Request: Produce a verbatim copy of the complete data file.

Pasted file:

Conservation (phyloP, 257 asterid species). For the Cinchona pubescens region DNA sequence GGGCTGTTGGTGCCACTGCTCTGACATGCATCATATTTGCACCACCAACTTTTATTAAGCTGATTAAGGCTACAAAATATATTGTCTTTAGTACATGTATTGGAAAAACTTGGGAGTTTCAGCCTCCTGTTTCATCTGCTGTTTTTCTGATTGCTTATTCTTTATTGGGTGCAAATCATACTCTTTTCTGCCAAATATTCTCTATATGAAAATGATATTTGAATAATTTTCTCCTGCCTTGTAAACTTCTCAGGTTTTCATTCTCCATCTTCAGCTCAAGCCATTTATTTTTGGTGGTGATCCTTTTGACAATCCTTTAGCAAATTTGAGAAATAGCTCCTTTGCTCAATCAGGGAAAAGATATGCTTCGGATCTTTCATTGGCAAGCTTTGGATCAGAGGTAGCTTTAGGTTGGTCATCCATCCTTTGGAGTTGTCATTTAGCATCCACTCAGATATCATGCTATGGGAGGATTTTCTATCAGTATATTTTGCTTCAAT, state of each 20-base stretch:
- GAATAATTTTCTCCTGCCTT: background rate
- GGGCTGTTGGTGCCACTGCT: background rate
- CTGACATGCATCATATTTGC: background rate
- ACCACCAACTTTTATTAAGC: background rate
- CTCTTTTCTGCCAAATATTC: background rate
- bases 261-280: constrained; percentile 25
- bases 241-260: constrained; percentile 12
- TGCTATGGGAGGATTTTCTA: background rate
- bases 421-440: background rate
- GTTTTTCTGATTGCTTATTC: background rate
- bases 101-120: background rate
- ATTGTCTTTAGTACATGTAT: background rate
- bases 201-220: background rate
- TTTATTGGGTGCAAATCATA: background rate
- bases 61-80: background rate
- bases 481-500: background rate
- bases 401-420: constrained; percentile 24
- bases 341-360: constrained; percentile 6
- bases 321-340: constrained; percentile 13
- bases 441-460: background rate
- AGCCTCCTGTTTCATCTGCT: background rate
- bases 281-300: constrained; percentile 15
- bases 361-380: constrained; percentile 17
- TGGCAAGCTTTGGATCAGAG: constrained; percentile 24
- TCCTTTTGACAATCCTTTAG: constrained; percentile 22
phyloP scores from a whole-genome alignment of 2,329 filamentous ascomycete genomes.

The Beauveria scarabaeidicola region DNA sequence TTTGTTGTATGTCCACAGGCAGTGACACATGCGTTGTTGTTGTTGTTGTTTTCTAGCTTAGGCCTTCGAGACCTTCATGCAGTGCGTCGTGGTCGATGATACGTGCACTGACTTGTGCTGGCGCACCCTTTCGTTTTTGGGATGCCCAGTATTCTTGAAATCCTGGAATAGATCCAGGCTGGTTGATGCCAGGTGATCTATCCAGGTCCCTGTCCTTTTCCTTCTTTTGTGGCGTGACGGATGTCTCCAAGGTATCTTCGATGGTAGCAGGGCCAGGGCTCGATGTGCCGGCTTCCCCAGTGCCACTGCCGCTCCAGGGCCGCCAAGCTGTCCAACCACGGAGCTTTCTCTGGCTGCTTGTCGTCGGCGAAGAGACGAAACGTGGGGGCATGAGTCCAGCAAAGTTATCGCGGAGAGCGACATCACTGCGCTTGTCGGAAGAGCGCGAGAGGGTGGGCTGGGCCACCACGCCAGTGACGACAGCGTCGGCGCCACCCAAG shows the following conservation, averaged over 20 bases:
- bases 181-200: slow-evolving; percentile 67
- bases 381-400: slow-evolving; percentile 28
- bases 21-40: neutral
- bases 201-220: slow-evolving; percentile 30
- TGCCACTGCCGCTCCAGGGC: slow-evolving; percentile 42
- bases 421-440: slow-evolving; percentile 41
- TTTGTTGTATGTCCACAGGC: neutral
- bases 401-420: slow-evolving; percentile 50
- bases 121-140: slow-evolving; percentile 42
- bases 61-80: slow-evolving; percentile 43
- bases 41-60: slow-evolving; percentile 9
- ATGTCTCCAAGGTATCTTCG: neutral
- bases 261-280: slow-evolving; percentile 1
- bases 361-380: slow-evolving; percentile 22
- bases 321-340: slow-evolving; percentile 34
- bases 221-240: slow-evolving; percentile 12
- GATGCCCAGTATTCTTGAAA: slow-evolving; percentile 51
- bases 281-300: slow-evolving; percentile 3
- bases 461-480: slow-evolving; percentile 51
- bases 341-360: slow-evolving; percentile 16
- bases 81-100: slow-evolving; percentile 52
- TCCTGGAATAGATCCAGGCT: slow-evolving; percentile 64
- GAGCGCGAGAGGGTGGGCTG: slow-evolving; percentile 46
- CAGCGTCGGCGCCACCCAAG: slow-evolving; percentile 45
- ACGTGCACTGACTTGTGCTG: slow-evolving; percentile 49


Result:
Conservation (phyloP, 257 asterid species). For the Cinchona pubescens region DNA sequence GGGCTGTTGGTGCCACTGCTCTGACATGCATCATATTTGCACCACCAACTTTTATTAAGCTGATTAAGGCTACAAAATATATTGTCTTTAGTACATGTATTGGAAAAACTTGGGAGTTTCAGCCTCCTGTTTCATCTGCTGTTTTTCTGATTGCTTATTCTTTATTGGGTGCAAATCATACTCTTTTCTGCCAAATATTCTCTATATGAAAATGATATTTGAATAATTTTCTCCTGCCTTGTAAACTTCTCAGGTTTTCATTCTCCATCTTCAGCTCAAGCCATTTATTTTTGGTGGTGATCCTTTTGACAATCCTTTAGCAAATTTGAGAAATAGCTCCTTTGCTCAATCAGGGAAAAGATATGCTTCGGATCTTTCATTGGCAAGCTTTGGATCAGAGGTAGCTTTAGGTTGGTCATCCATCCTTTGGAGTTGTCATTTAGCATCCACTCAGATATCATGCTATGGGAGGATTTTCTATCAGTATATTTTGCTTCAAT, state of each 20-base stretch:
- GAATAATTTTCTCCTGCCTT: background rate
- GGGCTGTTGGTGCCACTGCT: background rate
- CTGACATGCATCATATTTGC: background rate
- ACCACCAACTTTTATTAAGC: background rate
- CTCTTTTCTGCCAAATATTC: background rate
- bases 261-280: constrained; percentile 25
- bases 241-260: constrained; percentile 12
- TGCTATGGGAGGATTTTCTA: background rate
- bases 421-440: background rate
- GTTTTTCTGATTGCTTATTC: background rate
- bases 101-120: background rate
- ATTGTCTTTAGTACATGTAT: background rate
- bases 201-220: background rate
- TTTATTGGGTGCAAATCATA: background rate
- bases 61-80: background rate
- bases 481-500: background rate
- bases 401-420: constrained; percentile 24
- bases 341-360: constrained; percentile 6
- bases 321-340: constrained; percentile 13
- bases 441-460: background rate
- AGCCTCCTGTTTCATCTGCT: background rate
- bases 281-300: constrained; percentile 15
- bases 361-380: constrained; percentile 17
- TGGCAAGCTTTGGATCAGAG: constrained; percentile 24
- TCCTTTTGACAATCCTTTAG: constrained; percentile 22
phyloP scores from a whole-genome alignment of 2,329 filamentous ascomycete genomes.

The Beauveria scarabaeidicola region DNA sequence TTTGTTGTATGTCCACAGGCAGTGACACATGCGTTGTTGTTGTTGTTGTTTTCTAGCTTAGGCCTTCGAGACCTTCATGCAGTGCGTCGTGGTCGATGATACGTGCACTGACTTGTGCTGGCGCACCCTTTCGTTTTTGGGATGCCCAGTATTCTTGAAATCCTGGAATAGATCCAGGCTGGTTGATGCCAGGTGATCTATCCAGGTCCCTGTCCTTTTCCTTCTTTTGTGGCGTGACGGATGTCTCCAAGGTATCTTCGATGGTAGCAGGGCCAGGGCTCGATGTGCCGGCTTCCCCAGTGCCACTGCCGCTCCAGGGCCGCCAAGCTGTCCAACCACGGAGCTTTCTCTGGCTGCTTGTCGTCGGCGAAGAGACGAAACGTGGGGGCATGAGTCCAGCAAAGTTATCGCGGAGAGCGACATCACTGCGCTTGTCGGAAGAGCGCGAGAGGGTGGGCTGGGCCACCACGCCAGTGACGACAGCGTCGGCGCCACCCAAG shows the following conservation, averaged over 20 bases:
- bases 181-200: slow-evolving; percentile 67
- bases 381-400: slow-evolving; percentile 28
- bases 21-40: neutral
- bases 201-220: slow-evolving; percentile 30
- TGCCACTGCCGCTCCAGGGC: slow-evolving; percentile 42
- bases 421-440: slow-evolving; percentile 41
- TTTGTTGTATGTCCACAGGC: neutral
- bases 401-420: slow-evolving; percentile 50
- bases 121-140: slow-evolving; percentile 42
- bases 61-80: slow-evolving; percentile 43
- bases 41-60: slow-evolving; percentile 9
- ATGTCTCCAAGGTATCTTCG: neutral
- bases 261-280: slow-evolving; percentile 1
- bases 361-380: slow-evolving; percentile 22
- bases 321-340: slow-evolving; percentile 34
- bases 221-240: slow-evolving; percentile 12
- GATGCCCAGTATTCTTGAAA: slow-evolving; percentile 51
- bases 281-300: slow-evolving; percentile 3
- bases 461-480: slow-evolving; percentile 51
- bases 341-360: slow-evolving; percentile 16
- bases 81-100: slow-evolving; percentile 52
- TCCTGGAATAGATCCAGGCT: slow-evolving; percentile 64
- GAGCGCGAGAGGGTGGGCTG: slow-evolving; percentile 46
- CAGCGTCGGCGCCACCCAAG: slow-evolving; percentile 45
- ACGTGCACTGACTTGTGCTG: slow-evolving; percentile 49